RALEIGH — Standing in front of a large poster of himself, a man dressed as Albert Einstein spent Saturday offering a money-back guarantee.
Marc Spiegel, who tours schools with his “Einstein Alive!” science program, was among 90 artists and performers peddling their programming Saturday to schools across Wake County. With so many competitors for the attention – and grant money – of school representatives, Spiegel opted to stand out with his wild white hair and mustache.
Before the start of each school year, The United Arts Council of Raleigh & Wake County brings in artists like Spiegel for a cultural arts booking fair, now in its 33rd year. The Einstein impersonator from Washington, D.C., says the event is an effective way to spread the word about his offerings. Some teachers and PTA leaders came ready to sign contracts for the upcoming school year; others might take Spiegel’s business card and pass it along to others.
“You may talk to five people, you may get 15 jobs,” said Spiegel, speaking in character as Einstein with a German accent. “You just do not know.”
Kathleen Sweeny is a parent volunteer charged with booking arts assemblies for The Fletcher Academy, a private school in North Raleigh. By midafternoon, she’d already hired a Shakespearean theater company and was considering a didgeridoo performer. The school spends about $3,000 for three shows a year, she said. Most artists have firm pricing, though Sweeny says she’s managed to cut some deals by scheduling extra shows for different grade levels.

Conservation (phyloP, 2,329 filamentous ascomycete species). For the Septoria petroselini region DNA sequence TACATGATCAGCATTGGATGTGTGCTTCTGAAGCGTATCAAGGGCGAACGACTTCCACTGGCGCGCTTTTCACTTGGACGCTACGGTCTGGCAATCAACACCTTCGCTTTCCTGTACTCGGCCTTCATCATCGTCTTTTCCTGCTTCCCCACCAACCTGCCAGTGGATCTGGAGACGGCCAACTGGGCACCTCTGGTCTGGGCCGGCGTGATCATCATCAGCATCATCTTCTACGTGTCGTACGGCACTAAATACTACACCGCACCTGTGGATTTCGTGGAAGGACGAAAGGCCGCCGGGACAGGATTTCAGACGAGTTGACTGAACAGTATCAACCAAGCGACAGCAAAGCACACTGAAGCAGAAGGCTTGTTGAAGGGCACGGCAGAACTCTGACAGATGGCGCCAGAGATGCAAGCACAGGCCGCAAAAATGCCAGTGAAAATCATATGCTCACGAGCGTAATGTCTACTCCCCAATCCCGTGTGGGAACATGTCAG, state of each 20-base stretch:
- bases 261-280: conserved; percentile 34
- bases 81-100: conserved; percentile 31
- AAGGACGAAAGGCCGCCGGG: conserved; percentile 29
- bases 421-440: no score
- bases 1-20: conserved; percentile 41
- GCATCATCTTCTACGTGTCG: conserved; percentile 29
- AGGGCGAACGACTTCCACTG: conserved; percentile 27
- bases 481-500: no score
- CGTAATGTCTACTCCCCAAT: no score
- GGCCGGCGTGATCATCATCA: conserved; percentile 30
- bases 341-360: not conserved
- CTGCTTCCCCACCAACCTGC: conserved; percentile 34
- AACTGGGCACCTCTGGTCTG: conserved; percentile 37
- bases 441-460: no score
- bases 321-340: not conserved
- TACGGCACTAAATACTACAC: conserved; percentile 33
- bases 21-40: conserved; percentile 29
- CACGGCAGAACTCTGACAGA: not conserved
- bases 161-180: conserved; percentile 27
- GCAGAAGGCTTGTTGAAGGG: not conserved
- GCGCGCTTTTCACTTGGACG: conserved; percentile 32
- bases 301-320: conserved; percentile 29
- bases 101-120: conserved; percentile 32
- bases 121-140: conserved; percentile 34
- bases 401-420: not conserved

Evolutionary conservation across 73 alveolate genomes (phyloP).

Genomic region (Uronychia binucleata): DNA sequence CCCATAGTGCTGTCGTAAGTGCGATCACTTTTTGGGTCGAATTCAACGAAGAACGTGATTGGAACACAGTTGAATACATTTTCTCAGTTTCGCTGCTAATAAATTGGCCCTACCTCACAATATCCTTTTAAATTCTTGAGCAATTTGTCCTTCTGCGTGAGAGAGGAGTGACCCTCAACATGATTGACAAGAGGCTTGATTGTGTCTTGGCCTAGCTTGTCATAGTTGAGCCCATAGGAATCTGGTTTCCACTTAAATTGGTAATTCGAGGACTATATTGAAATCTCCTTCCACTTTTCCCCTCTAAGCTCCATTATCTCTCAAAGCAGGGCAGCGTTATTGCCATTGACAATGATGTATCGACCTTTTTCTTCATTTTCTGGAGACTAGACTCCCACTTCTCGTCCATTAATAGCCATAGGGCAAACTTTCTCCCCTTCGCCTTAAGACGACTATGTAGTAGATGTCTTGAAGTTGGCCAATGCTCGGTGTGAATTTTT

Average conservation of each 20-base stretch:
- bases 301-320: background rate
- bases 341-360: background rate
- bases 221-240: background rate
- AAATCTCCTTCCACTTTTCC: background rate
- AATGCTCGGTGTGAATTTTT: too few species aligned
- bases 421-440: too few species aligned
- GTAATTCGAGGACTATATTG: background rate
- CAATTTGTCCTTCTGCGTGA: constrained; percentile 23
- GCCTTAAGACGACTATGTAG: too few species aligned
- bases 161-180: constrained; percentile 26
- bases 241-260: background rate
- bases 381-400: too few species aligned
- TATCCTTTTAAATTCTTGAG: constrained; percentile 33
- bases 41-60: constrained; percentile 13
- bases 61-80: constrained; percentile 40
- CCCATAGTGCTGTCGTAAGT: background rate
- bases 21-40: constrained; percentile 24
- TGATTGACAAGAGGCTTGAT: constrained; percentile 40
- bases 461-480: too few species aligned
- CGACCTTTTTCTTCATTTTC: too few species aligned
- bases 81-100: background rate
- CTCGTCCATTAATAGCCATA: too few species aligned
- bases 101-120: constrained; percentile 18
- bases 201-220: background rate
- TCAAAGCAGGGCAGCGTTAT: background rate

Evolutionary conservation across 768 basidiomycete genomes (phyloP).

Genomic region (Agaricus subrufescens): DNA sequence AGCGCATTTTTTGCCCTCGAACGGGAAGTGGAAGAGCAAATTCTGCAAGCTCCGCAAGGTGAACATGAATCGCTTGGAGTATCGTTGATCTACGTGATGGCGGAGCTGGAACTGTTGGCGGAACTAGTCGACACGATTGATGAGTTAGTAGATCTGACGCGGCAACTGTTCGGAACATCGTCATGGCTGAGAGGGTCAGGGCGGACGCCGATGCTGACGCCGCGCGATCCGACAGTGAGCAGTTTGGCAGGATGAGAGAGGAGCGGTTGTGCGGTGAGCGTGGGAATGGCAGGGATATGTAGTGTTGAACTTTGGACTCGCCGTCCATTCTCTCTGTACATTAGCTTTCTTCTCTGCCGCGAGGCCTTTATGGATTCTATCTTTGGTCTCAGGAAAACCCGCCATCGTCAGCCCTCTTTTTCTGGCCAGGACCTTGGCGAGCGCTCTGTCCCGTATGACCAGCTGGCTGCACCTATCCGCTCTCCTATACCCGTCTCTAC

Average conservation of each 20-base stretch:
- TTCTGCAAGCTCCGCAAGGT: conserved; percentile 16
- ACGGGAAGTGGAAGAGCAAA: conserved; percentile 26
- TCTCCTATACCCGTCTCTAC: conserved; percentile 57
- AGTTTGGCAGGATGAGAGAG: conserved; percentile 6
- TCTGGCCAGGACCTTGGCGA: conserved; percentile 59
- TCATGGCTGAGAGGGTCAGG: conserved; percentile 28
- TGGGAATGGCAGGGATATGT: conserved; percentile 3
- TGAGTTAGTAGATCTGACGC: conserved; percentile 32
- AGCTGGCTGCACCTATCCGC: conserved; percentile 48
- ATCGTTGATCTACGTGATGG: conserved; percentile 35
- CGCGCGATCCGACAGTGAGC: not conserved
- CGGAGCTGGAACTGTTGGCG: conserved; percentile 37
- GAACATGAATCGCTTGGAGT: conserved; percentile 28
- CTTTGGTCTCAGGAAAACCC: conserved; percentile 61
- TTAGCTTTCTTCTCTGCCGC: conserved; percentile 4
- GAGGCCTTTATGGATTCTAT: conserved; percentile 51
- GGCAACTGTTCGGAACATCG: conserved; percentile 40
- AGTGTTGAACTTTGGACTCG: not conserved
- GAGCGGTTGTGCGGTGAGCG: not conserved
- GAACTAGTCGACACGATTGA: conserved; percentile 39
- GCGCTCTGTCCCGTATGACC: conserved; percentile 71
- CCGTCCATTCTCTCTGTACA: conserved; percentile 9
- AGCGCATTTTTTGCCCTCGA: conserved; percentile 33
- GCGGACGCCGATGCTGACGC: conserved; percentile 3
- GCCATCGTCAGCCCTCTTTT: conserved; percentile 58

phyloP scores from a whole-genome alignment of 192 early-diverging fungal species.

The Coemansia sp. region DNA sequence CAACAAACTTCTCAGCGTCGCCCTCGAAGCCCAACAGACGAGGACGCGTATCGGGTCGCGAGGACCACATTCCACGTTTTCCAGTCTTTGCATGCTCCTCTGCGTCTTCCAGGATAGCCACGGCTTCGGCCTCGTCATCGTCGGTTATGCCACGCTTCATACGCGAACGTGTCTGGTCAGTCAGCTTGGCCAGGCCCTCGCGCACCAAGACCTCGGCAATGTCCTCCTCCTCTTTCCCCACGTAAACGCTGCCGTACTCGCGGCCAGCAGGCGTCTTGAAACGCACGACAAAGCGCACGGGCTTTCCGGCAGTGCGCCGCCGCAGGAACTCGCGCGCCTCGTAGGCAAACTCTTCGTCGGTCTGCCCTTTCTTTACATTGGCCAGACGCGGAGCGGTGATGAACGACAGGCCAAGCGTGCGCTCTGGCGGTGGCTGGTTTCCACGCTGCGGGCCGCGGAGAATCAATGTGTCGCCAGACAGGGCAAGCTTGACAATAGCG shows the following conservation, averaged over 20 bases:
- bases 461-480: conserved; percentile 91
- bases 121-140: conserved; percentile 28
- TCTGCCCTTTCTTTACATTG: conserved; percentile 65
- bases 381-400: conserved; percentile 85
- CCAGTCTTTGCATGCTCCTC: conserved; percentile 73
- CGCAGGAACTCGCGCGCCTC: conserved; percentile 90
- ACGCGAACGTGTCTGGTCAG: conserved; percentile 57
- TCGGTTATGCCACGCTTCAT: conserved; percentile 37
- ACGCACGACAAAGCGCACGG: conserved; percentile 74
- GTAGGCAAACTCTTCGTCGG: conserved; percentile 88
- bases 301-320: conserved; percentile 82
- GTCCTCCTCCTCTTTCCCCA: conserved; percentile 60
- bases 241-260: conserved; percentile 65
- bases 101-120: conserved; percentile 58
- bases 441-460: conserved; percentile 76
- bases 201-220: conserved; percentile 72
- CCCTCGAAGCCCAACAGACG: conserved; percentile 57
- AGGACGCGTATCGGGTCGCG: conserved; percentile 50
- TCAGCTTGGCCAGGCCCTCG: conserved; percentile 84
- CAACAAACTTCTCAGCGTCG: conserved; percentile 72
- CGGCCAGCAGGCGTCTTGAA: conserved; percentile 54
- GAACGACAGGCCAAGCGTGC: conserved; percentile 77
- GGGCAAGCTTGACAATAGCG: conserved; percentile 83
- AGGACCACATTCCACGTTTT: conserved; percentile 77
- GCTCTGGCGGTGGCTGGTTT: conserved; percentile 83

“I think it offers the students the opportunity to see different art mediums that might not be offered in the curriculum,” Sweeny said. “It rounds out the curriculum.”
Many parents, including Sweeny, brought their kids along to help select the most engaging performers. In addition to the exhibition booths in the cafeteria at Wakefield High School, the performers each got seven minutes on stage in the school’s auditorium to showcase their acts.
The most business savvy of the artists brought along hands-on activities to entice the kids in attendance. Lindsey Dank, a Florida-based didgeridoo musician who does character education programs, had plenty of instruments to show off. He said one woman who booked him Saturday let her daughter make the call.
“She said, ‘She wants your show, so I want your show,’” Dank said.
Other artists stuck with more traditional networking methods. Sheila Kerrigan, a “mime who talks” from Chapel Hill, said she was greeting everyone who passed by in hopes of starting a conversation. And getting seven minutes on stage was “a great opportunity,” she said.
A panel of experts vets the performers and artists who are invited to the fair and included in a directory provided to the schools; many have appeared in Wake County schools for years.
“This event is about connecting the schools to artists,” said Ragen Carlile, program coordinator for the arts council.
The nonprofit, funded largely by Wake County tax dollars and private donations, offers more than $100,000 in grants each year to schools for about 147,000 hours of arts programming. Some artists even stay for weeklong residencies. “The more exposure to the arts the kids have the better,” said Ginny Zehr, a vice president for the group.
As the crowds began to thin Saturday, Sweeny – the Fletcher Academy mom – was poring over a binder full of background information on each act. She still needed one more program for this school year, possibly a storyteller. She said she didn’t want to leave without spending her budget and setting dates.
“I like to get it all wrapped up,” she said.